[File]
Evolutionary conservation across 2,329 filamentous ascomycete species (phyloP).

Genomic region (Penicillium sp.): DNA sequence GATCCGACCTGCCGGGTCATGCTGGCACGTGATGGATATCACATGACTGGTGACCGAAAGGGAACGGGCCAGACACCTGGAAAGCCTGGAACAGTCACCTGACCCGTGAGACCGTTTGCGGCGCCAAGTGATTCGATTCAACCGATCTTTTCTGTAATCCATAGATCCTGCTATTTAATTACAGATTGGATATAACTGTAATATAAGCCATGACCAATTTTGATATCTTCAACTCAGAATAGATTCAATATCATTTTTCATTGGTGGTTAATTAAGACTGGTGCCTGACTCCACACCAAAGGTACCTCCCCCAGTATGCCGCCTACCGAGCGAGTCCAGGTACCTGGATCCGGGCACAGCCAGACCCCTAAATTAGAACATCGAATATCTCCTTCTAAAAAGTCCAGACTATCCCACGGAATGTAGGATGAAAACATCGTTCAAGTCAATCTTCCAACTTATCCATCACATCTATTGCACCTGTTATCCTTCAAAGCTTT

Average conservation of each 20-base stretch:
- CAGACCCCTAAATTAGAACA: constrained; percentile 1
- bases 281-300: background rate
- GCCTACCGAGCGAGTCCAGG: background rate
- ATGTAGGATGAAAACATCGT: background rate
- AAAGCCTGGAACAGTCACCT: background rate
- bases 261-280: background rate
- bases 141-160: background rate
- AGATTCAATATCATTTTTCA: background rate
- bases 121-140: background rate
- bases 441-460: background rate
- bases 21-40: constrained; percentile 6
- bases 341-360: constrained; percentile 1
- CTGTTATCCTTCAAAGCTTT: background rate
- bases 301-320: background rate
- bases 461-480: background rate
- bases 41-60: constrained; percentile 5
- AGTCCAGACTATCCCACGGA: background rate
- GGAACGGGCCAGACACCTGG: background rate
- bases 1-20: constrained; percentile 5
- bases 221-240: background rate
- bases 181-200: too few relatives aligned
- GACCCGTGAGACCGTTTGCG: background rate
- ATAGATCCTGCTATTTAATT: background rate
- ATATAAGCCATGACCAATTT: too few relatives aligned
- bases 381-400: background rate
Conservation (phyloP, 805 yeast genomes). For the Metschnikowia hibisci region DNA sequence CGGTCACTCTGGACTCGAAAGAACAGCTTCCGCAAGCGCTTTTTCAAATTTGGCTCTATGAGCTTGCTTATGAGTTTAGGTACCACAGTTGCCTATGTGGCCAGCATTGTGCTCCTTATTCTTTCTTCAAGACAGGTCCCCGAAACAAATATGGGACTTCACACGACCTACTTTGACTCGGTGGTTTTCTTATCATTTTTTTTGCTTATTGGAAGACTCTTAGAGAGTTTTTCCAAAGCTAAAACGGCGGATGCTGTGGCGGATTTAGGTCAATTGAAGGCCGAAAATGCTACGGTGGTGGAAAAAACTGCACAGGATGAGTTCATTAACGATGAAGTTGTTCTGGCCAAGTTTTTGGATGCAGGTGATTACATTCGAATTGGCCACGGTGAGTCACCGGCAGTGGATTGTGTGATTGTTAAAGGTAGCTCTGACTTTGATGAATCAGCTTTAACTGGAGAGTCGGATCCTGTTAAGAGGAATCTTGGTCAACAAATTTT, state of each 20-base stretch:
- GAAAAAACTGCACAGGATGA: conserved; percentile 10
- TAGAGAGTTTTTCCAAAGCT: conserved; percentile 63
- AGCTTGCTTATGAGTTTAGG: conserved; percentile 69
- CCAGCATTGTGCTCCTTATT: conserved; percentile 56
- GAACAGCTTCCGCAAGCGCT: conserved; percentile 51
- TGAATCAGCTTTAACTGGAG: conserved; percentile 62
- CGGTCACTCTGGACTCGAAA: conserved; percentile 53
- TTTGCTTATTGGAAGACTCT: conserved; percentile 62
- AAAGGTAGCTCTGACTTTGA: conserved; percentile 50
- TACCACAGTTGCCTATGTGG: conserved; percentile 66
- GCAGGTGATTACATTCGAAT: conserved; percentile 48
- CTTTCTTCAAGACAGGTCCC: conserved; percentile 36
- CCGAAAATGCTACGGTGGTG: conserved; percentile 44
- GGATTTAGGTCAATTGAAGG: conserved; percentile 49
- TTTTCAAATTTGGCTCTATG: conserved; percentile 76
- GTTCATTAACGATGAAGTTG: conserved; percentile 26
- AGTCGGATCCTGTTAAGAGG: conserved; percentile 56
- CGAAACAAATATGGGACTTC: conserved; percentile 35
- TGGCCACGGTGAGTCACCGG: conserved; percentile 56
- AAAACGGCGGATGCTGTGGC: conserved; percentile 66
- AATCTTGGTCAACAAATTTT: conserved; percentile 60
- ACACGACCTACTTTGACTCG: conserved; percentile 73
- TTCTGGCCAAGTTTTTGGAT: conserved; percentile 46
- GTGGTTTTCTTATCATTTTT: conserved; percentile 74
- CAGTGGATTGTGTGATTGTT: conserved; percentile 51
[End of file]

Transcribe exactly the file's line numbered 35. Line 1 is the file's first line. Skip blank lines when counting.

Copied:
- TGAATCAGCTTTAACTGGAG: conserved; percentile 62